Virgin Racing team principal Alex Tai might himself be something of a 'virgin' when it comes to F1 – and, it has been mooted, rather a small fish swimming into a very big pond indeed in 2010 with no prior experience of the sport – but he has bluntly dismissed suggestions that the top flight is a 'Piranha Club'.
A former member of the RAF, Tai joined Richard Branson's Virgin Group empire in 1995, and was promoted to the position of CEO of the pioneering Virgin Galactic space flights division just under a decade later. His reputation within the aerospace industry precedes him, but, argue the naysayers, F1 is a very different world, and one requiring a very different set of skills. Be that as it may, he insists he is ready for the task in-hand.
“I have to say that there is a certain amount of mystique in Formula 1 that it is this mafia body that you get involved with,” the 43-year-old opined, “but the Virgin brand has been in much more difficult circumstances in the past. When Richard started in the record industry, that's not the easiest industry; in the airline industry there are an incredible amount of dirty tricks – which are very well-reported – that the Virgin brand strived through; and Richard turned around British Rail into a fantastic rail franchise. These are things that required an awful lot of grit and determination.
“We have a certain amount of character that we bring to Formula 1, and I've got to say that we come into a sport that's turning over about $1.4 billion in revenues – whereas the Virgin Group turns over about £24 billion of revenues. It's a very large group, and it's a very diverse group. What we have is an attitude; this is something that Richard impresses on all of us that run businesses that have the Virgin name. The Virgin name is something that is difficult to get.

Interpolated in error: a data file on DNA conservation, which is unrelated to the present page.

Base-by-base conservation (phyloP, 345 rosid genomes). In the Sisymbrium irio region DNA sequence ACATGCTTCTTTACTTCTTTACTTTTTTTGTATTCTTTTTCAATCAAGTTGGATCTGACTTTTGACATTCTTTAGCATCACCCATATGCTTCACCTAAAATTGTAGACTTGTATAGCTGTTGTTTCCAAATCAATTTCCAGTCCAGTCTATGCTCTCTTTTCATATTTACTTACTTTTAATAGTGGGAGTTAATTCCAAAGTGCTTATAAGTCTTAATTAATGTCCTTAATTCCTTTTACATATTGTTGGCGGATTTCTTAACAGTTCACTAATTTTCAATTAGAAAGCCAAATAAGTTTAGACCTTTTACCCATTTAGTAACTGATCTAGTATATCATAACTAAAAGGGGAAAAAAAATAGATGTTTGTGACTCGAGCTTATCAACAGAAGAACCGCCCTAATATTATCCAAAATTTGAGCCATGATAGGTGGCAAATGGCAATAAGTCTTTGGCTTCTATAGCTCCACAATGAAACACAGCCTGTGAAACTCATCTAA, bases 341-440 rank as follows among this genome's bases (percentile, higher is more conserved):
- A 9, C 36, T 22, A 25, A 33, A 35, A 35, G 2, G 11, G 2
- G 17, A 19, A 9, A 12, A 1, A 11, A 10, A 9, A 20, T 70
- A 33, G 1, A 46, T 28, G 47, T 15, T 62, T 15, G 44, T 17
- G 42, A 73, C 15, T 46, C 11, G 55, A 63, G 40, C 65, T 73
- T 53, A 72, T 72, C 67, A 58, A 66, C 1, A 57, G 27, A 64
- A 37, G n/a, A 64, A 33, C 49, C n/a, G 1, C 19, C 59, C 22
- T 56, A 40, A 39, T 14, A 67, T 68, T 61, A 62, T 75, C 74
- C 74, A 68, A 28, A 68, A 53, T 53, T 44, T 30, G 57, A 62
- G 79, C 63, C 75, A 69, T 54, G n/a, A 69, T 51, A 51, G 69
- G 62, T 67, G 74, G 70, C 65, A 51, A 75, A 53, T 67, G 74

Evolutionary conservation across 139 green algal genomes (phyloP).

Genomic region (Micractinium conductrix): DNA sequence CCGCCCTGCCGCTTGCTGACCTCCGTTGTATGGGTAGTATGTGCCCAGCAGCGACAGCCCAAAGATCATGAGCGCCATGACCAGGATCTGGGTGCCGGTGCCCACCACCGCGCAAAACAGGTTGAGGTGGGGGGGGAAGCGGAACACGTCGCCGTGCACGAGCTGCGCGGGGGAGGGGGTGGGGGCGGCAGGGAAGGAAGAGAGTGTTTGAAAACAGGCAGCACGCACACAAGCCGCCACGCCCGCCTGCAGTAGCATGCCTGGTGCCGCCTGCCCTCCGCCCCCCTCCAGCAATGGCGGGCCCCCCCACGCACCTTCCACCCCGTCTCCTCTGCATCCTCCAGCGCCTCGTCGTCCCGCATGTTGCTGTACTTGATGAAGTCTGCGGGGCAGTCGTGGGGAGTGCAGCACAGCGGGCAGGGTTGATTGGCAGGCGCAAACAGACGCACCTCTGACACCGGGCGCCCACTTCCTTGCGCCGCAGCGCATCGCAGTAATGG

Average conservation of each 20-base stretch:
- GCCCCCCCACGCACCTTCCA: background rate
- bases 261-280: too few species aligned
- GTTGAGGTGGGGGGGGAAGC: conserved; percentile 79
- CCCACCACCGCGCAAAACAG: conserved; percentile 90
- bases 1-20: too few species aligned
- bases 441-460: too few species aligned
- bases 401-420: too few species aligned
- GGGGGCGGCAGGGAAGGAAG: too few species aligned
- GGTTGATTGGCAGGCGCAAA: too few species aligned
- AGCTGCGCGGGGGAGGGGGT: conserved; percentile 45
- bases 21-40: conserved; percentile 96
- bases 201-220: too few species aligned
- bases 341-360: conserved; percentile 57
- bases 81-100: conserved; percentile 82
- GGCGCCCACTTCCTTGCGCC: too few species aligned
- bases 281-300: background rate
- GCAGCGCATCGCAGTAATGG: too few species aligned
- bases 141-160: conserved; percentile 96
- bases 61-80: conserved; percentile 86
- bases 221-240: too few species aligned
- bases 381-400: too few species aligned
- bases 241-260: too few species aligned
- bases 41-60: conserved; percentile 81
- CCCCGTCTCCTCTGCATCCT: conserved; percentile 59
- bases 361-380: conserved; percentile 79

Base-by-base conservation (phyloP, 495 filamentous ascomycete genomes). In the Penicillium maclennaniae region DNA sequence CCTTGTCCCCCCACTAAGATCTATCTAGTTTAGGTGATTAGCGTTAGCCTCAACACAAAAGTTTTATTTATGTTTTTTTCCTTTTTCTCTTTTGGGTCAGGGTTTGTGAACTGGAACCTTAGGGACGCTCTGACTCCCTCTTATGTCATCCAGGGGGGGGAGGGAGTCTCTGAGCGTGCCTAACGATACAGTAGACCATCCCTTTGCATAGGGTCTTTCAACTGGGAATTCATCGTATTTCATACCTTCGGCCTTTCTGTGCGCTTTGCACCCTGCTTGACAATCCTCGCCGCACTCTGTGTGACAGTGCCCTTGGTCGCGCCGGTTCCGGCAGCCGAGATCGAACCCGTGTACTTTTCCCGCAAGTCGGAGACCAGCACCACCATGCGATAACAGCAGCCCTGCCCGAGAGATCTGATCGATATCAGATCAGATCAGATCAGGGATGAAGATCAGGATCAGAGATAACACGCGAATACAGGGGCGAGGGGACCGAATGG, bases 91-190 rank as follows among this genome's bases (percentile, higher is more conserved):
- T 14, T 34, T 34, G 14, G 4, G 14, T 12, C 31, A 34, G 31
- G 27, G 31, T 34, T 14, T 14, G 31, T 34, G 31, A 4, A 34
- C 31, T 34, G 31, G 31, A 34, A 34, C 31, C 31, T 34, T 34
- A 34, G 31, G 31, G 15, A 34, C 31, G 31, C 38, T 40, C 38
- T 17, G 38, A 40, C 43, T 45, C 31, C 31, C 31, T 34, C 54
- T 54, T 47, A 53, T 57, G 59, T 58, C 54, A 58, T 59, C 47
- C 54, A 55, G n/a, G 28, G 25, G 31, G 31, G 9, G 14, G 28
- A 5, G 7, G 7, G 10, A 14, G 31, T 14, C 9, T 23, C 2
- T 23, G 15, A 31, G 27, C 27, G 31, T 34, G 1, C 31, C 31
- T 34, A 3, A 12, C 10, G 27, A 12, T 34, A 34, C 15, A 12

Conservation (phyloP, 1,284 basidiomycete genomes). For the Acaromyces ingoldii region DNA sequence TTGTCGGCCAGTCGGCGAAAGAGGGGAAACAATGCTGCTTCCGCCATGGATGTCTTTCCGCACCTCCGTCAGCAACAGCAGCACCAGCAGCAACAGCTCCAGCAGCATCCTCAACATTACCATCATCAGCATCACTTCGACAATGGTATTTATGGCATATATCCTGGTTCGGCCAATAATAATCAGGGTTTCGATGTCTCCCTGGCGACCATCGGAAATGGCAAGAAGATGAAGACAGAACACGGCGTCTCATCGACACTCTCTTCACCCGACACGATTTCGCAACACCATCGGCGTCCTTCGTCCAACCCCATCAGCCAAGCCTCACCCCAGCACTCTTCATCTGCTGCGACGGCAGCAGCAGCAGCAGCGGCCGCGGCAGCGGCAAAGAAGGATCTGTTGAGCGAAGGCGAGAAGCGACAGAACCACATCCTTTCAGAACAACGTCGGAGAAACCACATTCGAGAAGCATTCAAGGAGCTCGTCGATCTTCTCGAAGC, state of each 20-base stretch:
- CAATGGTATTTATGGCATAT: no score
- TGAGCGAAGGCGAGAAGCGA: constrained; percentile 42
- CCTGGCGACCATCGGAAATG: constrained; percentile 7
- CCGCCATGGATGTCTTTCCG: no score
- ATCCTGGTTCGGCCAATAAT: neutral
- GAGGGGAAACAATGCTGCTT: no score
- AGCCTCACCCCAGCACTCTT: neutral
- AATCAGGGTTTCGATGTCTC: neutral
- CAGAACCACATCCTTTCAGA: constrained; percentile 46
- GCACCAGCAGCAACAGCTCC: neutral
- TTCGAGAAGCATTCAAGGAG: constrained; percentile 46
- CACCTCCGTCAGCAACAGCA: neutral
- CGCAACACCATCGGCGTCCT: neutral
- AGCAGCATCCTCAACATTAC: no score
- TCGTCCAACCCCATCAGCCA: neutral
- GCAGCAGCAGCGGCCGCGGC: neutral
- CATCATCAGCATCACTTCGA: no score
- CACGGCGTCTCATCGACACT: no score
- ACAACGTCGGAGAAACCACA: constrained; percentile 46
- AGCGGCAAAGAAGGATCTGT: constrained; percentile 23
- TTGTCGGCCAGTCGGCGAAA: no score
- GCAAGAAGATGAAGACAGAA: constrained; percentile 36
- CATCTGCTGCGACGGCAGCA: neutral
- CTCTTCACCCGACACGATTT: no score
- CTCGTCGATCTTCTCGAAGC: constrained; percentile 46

“The reason we have announced this now rather than at the beginning of the year is because we have to earn our credentials, so Richard needs to see a sound business plan, something that's sustainable. We do not want to be coming into the sport and then coming out again in a year's time. We've had a very arduous process over the last six or seven months to earn our Virgin spurs as it were. What we've done is that we've found ourselves in a situation where the business model actually does work and where we believe we have sustainability.
“One of the things we need to do is show that we can bring something different; when Virgin Records existed, when Virgin Trains came along, when Virgin Atlantic came along, they had to provide a difference. What we want to do is to provide value for money – to our sponsors and to the billion fans around the world. There is a huge amount of passion that Richard and I felt when we came into Brawn last year that is not communicated very well to the public. The media absolutely need more access to the lifestyles of our drivers.
“We're not coming in as a very clinical engineering outfit; there is that, but in exactly the same way as Virgin Atlantic goes to work and is absolutely a very professional, safety-conscious airline, it also has a little bit of attitude and a little bit of fun and communicates better to its passengers. That's exactly what we need to provide. Richard designed a club for our upper-class passengers at Heathrow, and he spends £14 million looking after people before they get on the 'plane – now people turn up ten hours early to get on our flights! This is the sort of thing that we will bring; we will provide extra value to our customers, who are the fan base, but before we do that we need to earn their respect and the respect of our peers in the paddock.”
As to his own personal role as the effective driving force behind one of the four F1 2010 newcomers – and arguably the one of which the most is expected, based upon progress and impressions thus far – Tai is confident and at ease, explaining that whilst Virgin Racing will be 'very collegiate' and take a keen interest in the affairs of the Formula One Teams' Association (FOTA) off-track, on-track there will be no such pleasantries.
“With the space industry, my job was to lobby at congressional level at the White House with the Federal Aviation Authority – and this is in an industry where you won't find that American Airlines and South West and Blue will fight any less hard than a Ferrari, a McLaren or a Williams,” he contended. “What we're finding, and what I'm finding sitting on the F1 Commission and in FOTA, is that everyone needs to look at the collective health of the sport.